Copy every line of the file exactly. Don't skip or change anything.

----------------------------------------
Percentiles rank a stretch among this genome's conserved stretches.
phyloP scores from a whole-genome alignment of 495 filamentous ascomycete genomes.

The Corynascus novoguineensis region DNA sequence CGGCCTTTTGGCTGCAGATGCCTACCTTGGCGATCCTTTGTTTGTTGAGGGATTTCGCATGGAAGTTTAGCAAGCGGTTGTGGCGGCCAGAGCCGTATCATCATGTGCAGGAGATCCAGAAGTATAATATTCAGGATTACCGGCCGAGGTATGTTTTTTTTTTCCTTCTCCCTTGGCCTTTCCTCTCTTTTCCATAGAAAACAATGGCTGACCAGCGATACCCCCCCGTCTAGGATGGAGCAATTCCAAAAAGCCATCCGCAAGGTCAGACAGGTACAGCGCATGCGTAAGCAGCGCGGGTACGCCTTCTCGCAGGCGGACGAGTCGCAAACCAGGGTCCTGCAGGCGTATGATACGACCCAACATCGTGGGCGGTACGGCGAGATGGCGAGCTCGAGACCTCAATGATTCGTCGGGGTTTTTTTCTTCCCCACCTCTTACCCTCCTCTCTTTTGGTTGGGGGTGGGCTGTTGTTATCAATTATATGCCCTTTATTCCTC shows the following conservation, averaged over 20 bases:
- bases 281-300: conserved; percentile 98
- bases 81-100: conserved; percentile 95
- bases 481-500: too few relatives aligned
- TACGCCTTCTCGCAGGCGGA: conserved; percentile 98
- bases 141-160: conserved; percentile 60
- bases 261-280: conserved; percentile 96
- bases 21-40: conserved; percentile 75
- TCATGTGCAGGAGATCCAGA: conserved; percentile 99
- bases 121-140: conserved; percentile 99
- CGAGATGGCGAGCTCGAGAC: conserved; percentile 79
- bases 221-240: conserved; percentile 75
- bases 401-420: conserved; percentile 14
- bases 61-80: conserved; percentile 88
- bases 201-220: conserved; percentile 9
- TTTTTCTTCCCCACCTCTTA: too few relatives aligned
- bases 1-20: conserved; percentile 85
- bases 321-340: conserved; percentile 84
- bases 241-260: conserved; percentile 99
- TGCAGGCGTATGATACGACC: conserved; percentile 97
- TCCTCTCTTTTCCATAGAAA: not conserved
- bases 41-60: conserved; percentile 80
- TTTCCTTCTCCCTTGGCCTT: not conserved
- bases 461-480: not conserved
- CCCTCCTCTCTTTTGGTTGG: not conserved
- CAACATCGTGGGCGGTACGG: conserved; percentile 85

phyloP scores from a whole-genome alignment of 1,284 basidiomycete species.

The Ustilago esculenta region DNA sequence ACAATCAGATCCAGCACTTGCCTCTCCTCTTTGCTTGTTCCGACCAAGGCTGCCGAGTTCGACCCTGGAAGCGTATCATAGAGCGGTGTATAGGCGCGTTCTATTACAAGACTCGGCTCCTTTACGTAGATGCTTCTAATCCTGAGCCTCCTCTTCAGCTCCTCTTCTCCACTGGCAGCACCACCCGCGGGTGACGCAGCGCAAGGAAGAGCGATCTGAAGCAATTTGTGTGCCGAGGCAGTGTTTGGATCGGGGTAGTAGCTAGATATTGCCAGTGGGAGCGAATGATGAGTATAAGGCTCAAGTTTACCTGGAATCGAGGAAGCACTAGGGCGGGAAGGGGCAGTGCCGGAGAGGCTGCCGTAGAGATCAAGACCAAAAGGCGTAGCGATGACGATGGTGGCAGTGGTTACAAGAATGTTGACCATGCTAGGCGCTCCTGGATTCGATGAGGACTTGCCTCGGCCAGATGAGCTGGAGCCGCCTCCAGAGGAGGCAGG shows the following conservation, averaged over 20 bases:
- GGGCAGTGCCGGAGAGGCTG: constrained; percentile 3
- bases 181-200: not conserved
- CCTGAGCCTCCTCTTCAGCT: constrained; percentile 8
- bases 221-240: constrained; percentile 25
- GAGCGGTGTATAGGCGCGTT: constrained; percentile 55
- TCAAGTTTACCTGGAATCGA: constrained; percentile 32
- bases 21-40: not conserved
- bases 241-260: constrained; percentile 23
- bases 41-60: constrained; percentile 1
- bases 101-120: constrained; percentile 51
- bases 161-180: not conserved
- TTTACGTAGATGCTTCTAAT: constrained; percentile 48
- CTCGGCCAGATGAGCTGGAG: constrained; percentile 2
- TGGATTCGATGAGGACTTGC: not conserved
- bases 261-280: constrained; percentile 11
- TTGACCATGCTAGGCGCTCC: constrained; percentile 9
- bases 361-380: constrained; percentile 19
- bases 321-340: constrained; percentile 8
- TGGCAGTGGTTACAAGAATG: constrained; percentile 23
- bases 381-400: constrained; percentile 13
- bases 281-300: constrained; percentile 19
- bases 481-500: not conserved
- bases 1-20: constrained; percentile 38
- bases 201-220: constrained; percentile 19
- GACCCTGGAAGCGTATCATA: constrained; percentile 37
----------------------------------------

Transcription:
Percentiles rank a stretch among this genome's conserved stretches.
phyloP scores from a whole-genome alignment of 495 filamentous ascomycete genomes.

The Corynascus novoguineensis region DNA sequence CGGCCTTTTGGCTGCAGATGCCTACCTTGGCGATCCTTTGTTTGTTGAGGGATTTCGCATGGAAGTTTAGCAAGCGGTTGTGGCGGCCAGAGCCGTATCATCATGTGCAGGAGATCCAGAAGTATAATATTCAGGATTACCGGCCGAGGTATGTTTTTTTTTTCCTTCTCCCTTGGCCTTTCCTCTCTTTTCCATAGAAAACAATGGCTGACCAGCGATACCCCCCCGTCTAGGATGGAGCAATTCCAAAAAGCCATCCGCAAGGTCAGACAGGTACAGCGCATGCGTAAGCAGCGCGGGTACGCCTTCTCGCAGGCGGACGAGTCGCAAACCAGGGTCCTGCAGGCGTATGATACGACCCAACATCGTGGGCGGTACGGCGAGATGGCGAGCTCGAGACCTCAATGATTCGTCGGGGTTTTTTTCTTCCCCACCTCTTACCCTCCTCTCTTTTGGTTGGGGGTGGGCTGTTGTTATCAATTATATGCCCTTTATTCCTC shows the following conservation, averaged over 20 bases:
- bases 281-300: conserved; percentile 98
- bases 81-100: conserved; percentile 95
- bases 481-500: too few relatives aligned
- TACGCCTTCTCGCAGGCGGA: conserved; percentile 98
- bases 141-160: conserved; percentile 60
- bases 261-280: conserved; percentile 96
- bases 21-40: conserved; percentile 75
- TCATGTGCAGGAGATCCAGA: conserved; percentile 99
- bases 121-140: conserved; percentile 99
- CGAGATGGCGAGCTCGAGAC: conserved; percentile 79
- bases 221-240: conserved; percentile 75
- bases 401-420: conserved; percentile 14
- bases 61-80: conserved; percentile 88
- bases 201-220: conserved; percentile 9
- TTTTTCTTCCCCACCTCTTA: too few relatives aligned
- bases 1-20: conserved; percentile 85
- bases 321-340: conserved; percentile 84
- bases 241-260: conserved; percentile 99
- TGCAGGCGTATGATACGACC: conserved; percentile 97
- TCCTCTCTTTTCCATAGAAA: not conserved
- bases 41-60: conserved; percentile 80
- TTTCCTTCTCCCTTGGCCTT: not conserved
- bases 461-480: not conserved
- CCCTCCTCTCTTTTGGTTGG: not conserved
- CAACATCGTGGGCGGTACGG: conserved; percentile 85

phyloP scores from a whole-genome alignment of 1,284 basidiomycete species.

The Ustilago esculenta region DNA sequence ACAATCAGATCCAGCACTTGCCTCTCCTCTTTGCTTGTTCCGACCAAGGCTGCCGAGTTCGACCCTGGAAGCGTATCATAGAGCGGTGTATAGGCGCGTTCTATTACAAGACTCGGCTCCTTTACGTAGATGCTTCTAATCCTGAGCCTCCTCTTCAGCTCCTCTTCTCCACTGGCAGCACCACCCGCGGGTGACGCAGCGCAAGGAAGAGCGATCTGAAGCAATTTGTGTGCCGAGGCAGTGTTTGGATCGGGGTAGTAGCTAGATATTGCCAGTGGGAGCGAATGATGAGTATAAGGCTCAAGTTTACCTGGAATCGAGGAAGCACTAGGGCGGGAAGGGGCAGTGCCGGAGAGGCTGCCGTAGAGATCAAGACCAAAAGGCGTAGCGATGACGATGGTGGCAGTGGTTACAAGAATGTTGACCATGCTAGGCGCTCCTGGATTCGATGAGGACTTGCCTCGGCCAGATGAGCTGGAGCCGCCTCCAGAGGAGGCAGG shows the following conservation, averaged over 20 bases:
- GGGCAGTGCCGGAGAGGCTG: constrained; percentile 3
- bases 181-200: not conserved
- CCTGAGCCTCCTCTTCAGCT: constrained; percentile 8
- bases 221-240: constrained; percentile 25
- GAGCGGTGTATAGGCGCGTT: constrained; percentile 55
- TCAAGTTTACCTGGAATCGA: constrained; percentile 32
- bases 21-40: not conserved
- bases 241-260: constrained; percentile 23
- bases 41-60: constrained; percentile 1
- bases 101-120: constrained; percentile 51
- bases 161-180: not conserved
- TTTACGTAGATGCTTCTAAT: constrained; percentile 48
- CTCGGCCAGATGAGCTGGAG: constrained; percentile 2
- TGGATTCGATGAGGACTTGC: not conserved
- bases 261-280: constrained; percentile 11
- TTGACCATGCTAGGCGCTCC: constrained; percentile 9
- bases 361-380: constrained; percentile 19
- bases 321-340: constrained; percentile 8
- TGGCAGTGGTTACAAGAATG: constrained; percentile 23
- bases 381-400: constrained; percentile 13
- bases 281-300: constrained; percentile 19
- bases 481-500: not conserved
- bases 1-20: constrained; percentile 38
- bases 201-220: constrained; percentile 19
- GACCCTGGAAGCGTATCATA: constrained; percentile 37